Matthew woke up in the middle of the night. He eased out of the bed and walked slowly and without breathing. The hallway light illuminated her laid out, her hands at strange angles to the futon. The water pot had been brought right to the bedside as if it were being made to look at what it had done to her. What it and the heat had done. He laid his hands against the clay and saw faint black shapes where it had been scorched over a fire. White clay in the dim light from the hall looked like a featureless head and he wanted to see inside it. He hefted it up and took it out to the back door near the hose and filled it with water. The gurgling, loud in pre-dawn, sounded throaty and maligned. He put an inch of water over the charred mud and pared an apple into it. His grandmother had taught him the acid in the apples would eat off the burned parts – he would simmer it after everyone woke up and get the bottom clean. As each slice of apple broke the surface, the stars bounced.

 

Waiting for the blue to come back into the sky after dawn, he picked quietly through the balsa box of mementos she had kept of grandfather: an old doll's box that he'd always seen when he got a blanket out of the trunk at the foot of her bed. But who knows where that little figure and her three wigs were now. His mind felt blackness again, not so much a terror but a giant hovering like heat. He craved this full abyss: City living always tempted him to fall to the concrete and imagine various ways he could be crushed.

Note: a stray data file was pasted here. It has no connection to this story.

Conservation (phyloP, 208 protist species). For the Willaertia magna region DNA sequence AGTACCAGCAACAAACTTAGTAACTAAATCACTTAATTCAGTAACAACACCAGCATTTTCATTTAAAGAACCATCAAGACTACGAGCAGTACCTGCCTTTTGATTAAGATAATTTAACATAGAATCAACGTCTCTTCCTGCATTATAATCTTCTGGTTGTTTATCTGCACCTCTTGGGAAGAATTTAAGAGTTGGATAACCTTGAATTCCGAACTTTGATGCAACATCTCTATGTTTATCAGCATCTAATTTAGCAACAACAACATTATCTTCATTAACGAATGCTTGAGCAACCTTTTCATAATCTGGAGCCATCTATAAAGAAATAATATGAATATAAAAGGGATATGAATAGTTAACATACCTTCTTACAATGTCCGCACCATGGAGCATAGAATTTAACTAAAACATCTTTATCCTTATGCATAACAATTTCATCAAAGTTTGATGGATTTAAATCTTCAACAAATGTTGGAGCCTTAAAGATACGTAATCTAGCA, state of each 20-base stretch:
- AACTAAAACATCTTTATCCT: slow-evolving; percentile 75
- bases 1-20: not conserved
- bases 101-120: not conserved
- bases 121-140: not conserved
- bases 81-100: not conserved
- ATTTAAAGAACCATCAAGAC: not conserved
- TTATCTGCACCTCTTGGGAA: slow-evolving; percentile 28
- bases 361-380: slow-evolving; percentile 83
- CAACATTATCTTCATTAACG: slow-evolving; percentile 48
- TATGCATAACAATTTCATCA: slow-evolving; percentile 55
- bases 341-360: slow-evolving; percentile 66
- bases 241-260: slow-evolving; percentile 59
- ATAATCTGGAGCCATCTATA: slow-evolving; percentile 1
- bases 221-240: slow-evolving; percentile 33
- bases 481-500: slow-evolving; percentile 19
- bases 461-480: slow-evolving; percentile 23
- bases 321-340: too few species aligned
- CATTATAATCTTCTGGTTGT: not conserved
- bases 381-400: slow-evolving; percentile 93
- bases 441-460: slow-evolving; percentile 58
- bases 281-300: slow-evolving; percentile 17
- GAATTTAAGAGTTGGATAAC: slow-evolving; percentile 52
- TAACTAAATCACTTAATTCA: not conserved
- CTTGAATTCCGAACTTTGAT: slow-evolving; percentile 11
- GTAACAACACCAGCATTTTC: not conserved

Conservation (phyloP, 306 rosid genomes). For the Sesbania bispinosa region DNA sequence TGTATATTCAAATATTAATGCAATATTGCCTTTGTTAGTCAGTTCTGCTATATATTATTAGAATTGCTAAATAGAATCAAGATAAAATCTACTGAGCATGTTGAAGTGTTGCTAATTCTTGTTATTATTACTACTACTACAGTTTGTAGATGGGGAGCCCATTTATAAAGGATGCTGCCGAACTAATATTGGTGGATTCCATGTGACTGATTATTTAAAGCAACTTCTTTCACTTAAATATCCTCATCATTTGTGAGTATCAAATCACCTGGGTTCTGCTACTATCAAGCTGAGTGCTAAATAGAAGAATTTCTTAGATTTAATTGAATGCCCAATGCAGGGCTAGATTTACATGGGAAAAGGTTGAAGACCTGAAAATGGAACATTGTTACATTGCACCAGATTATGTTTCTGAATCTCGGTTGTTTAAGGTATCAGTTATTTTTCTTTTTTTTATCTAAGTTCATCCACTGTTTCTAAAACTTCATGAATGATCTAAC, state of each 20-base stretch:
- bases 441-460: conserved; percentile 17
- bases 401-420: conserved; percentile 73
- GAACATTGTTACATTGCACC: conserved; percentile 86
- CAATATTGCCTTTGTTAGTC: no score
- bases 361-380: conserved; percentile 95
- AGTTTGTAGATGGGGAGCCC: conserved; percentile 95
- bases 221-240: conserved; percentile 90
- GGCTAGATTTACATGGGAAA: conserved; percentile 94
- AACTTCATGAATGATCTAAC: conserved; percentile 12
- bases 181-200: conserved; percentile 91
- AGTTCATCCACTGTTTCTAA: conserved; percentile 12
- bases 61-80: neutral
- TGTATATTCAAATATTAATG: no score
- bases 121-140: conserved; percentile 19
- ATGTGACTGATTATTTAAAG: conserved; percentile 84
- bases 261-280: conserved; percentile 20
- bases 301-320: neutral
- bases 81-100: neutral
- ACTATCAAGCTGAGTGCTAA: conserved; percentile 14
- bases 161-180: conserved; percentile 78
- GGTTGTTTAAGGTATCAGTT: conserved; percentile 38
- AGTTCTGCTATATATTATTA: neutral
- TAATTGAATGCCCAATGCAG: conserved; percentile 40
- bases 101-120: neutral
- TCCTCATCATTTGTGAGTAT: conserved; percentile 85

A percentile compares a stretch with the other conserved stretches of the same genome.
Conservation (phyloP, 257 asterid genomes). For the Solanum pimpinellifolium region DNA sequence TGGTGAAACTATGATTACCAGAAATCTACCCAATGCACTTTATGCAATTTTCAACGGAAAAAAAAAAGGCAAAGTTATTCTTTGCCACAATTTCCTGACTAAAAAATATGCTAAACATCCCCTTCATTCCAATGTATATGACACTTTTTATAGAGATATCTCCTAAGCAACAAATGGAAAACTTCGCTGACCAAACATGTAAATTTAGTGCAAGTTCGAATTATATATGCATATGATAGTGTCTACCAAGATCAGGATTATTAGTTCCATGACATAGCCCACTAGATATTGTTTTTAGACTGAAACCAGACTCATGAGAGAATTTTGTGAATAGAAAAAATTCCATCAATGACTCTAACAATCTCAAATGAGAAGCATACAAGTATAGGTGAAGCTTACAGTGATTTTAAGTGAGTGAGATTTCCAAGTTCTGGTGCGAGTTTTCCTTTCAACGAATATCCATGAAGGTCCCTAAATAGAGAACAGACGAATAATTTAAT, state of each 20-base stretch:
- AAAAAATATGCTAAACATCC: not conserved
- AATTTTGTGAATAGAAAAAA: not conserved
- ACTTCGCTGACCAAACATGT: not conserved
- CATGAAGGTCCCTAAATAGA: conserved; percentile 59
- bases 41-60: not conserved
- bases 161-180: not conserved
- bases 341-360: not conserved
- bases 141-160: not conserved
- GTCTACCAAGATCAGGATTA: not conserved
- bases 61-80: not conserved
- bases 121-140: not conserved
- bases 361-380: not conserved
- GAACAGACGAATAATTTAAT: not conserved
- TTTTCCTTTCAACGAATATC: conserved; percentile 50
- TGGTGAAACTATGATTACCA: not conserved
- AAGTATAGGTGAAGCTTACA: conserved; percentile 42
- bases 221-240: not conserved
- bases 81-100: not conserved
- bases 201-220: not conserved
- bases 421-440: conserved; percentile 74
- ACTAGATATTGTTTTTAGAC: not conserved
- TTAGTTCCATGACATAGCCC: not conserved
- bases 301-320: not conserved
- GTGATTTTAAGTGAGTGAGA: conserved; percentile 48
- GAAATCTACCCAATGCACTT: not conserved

Clink. One medal. One handkerchief. Smelling of cedar. He heard what he knew were a few baby teeth skitter across the table: his mothers, his. He crushed one accidently simply by trying to pick it up.

He recalled when he was a boy in this house his mother striding to this table, the soup of baby octopus, their legs flowering out like a set of rings. The jarring transformation of something alive, swimming, into a thing. In this impossible equation something unquantifiable was subtracted. No scale could measure it. At this table, he'd laid out these clues as if for a small museum—she was telling him to wrap everything well so nothing would be scratched. A bird chirped somewhere and the dim cream shapes and dashes of light gleaming on the table reminded him he was sitting in the dark and a black shimmering sand pressed on his sinuses; Grandmother's great silence then and now. She had fretted near her husband's grave, flipped chrysanthemums apart with her thumb, and cried for two weeks afterward, each time.

When he took the medal back with him to the States, he wouldn't have everything that had belonged to his memories but he didn't even want these few things. The medal said nothing about the taste of the sea or the dark clouds. Glancing at his grandmother who even in the almost dark looked asleep but blunt and deadwood, her silence now stood permanently like the photos of grandfather at the desk.

He hated furniture. He hated vases placed just so on end tables. He imagined the ceramics splashing into a bay and filling with water, maybe the lid coming loose. If he was able to live with all of this—the paintings, the doll, the medal, the teeth—rather than feeling himself one more thing in a box, he might feel he knew himself too in some way. It was hard to shake the impulse to bury the box—there were shrubs in the yard—as if the lost doll was to be commemorated.

"You take something with you. You take this. Who knows what will happen next," his mother had advised, not wanting to guard these things herself.